DISRUPTORS INNOVATORS & RISK-TAKERS
GOLF HAS NEVER BEEN EXACTLY STATIC. (HIT A FEATHERY WITH YOUR MASHIE LATELY?) BUT NOW, THE PACE OF CHANGE IS MORE INTENSE THAN EVER. FROM EQUIPMENT TO CONDITIONING TO COUNTRY-CLUB MEMBERSHIPS, HERE ARE THOSE WHO CAN’T BE BOTHERED WITH THE STATUS QUO.
We’re at a pivotal moment in golf ’s history. Advances in technology, a booming economy and Tiger Woods’ popularity lifted the game to new heights in the 1990s and early 2000s. But now that momentum has stalled, or at least slowed. Where does golf go from here? Some argue for following the path golf has always followed, believing that the game’s tradition is its greatest appeal and its only salvation. But others – we call them The Disruptors – aren’t so sure about that. Unwilling to sit passively, they’re looking for new and surprising ways to increase participation, to make courses more appealing and eco-friendly, to engage with fans and customers, to help golfers learn the game faster and more easily. They’re amateurs and professionals, course owners and employees, accomplished players and choppers. Though they might not make everyone happy, they’re shaking things up. Which might be just what golf needs.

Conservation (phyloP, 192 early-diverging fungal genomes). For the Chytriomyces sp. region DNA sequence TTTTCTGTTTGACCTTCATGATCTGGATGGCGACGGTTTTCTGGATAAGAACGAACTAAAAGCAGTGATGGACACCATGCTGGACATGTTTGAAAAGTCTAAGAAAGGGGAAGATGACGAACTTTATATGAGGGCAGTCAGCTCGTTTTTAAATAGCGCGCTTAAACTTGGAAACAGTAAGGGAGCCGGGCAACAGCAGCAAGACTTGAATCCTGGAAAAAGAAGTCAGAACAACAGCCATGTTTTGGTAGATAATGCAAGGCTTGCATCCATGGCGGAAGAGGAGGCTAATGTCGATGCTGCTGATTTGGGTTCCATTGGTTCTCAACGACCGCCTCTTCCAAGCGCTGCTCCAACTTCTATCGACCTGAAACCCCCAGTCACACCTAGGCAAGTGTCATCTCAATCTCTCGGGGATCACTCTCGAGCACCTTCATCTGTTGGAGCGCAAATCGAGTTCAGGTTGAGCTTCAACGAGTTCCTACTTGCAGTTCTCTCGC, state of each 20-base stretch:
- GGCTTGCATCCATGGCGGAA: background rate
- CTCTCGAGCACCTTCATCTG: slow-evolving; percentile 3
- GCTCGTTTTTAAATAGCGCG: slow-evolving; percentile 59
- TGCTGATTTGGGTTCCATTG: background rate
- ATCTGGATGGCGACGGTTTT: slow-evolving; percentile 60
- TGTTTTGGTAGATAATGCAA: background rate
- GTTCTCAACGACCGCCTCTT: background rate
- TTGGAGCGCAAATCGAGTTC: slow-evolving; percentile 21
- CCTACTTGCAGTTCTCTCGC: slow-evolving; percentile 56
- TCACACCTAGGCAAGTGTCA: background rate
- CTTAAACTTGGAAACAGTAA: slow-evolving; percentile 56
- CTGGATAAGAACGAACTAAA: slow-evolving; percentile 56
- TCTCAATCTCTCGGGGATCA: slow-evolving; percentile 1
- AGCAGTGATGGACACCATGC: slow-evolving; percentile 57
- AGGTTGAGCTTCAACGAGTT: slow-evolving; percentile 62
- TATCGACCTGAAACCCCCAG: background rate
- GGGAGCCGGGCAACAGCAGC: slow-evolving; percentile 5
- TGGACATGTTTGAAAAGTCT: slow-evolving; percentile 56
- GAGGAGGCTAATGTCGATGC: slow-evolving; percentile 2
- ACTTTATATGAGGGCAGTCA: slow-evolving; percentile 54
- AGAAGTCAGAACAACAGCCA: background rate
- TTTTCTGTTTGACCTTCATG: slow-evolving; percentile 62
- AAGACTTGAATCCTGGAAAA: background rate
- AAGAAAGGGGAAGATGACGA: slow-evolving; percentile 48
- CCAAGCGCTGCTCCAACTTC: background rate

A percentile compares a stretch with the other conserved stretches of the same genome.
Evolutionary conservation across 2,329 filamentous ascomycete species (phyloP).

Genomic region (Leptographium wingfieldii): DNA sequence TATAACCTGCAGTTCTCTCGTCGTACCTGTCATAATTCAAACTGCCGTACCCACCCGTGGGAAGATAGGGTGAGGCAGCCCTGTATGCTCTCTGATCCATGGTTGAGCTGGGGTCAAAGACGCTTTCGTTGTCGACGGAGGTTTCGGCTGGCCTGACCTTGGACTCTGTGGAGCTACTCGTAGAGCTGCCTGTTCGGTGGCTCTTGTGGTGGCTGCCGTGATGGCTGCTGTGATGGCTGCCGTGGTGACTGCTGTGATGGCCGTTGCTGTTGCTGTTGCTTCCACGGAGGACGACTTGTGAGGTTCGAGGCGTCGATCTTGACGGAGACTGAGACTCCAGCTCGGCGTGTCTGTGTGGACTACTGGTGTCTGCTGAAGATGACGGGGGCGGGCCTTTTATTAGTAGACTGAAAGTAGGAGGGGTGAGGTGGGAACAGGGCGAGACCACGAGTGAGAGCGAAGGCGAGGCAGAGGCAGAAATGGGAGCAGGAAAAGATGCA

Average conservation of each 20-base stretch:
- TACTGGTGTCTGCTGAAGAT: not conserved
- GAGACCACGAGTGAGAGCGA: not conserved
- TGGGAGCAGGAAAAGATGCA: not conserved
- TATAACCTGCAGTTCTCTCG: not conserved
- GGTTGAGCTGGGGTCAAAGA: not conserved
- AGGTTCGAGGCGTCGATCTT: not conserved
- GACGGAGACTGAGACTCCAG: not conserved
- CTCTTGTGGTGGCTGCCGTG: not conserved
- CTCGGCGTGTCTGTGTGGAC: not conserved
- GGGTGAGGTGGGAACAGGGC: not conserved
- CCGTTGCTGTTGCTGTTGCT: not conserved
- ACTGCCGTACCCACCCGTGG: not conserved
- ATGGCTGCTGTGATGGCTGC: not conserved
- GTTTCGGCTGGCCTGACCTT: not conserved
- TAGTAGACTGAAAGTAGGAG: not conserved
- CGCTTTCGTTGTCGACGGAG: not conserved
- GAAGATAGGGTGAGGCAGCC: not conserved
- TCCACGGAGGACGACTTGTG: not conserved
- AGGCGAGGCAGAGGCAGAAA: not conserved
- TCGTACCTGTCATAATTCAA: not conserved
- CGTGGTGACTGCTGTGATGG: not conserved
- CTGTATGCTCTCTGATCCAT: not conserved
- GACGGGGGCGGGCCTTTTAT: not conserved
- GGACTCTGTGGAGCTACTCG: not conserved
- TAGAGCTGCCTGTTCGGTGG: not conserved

If conventional golf is dressed in a suit, Topgolf is the game in a T-shirt and shades. It’s a popular look. There are 10 Topgolf facilities in the United States, up from four just three years ago, and the company plans to reach 49 within three years. Its most prominent board members and investors are executive chairman Erik Anderson, Callaway CEO Chip Brewer and Dallas-based investor Tom Dundon. Together, the three are exploiting a void in the market, and business is booming.
Topgolf is technically a driving range, but it’s more like a real-life video game. You can play at your pace, with as many friends as you want, in a party atmosphere.
It’s no surprise young people are flocking to it. Topgolf in Austin, Texas, one of the most popular locations, stays busy from 9am until it closes at 2am.
Dundon, who sits on the PGA of America’s grow-the-game task force, says Topgolf “can help accomplish exactly what the PGA has in mind.” Anderson adds that Topgolf isn’t trying to compete with traditional golf. He thinks of it as complementary. “Golf is very linear,” he says. “You play holes one though 18, then head to the 19th hole. Topgolf isn’t about travelling in a straight line. It’s about playing in whatever way you want.”
TOPGOLF RANGES ARE BOOMING IN THE UNITED STATES. A MICROCHIP IN EVERY BALL ALLOWS TOPGOLFERS TO PLAY SEVEN GAMES, ALL OF THEM SCORED ON COMPUTER SCREENS IN THE HITTING BAYS (STORY ON PAGE 56).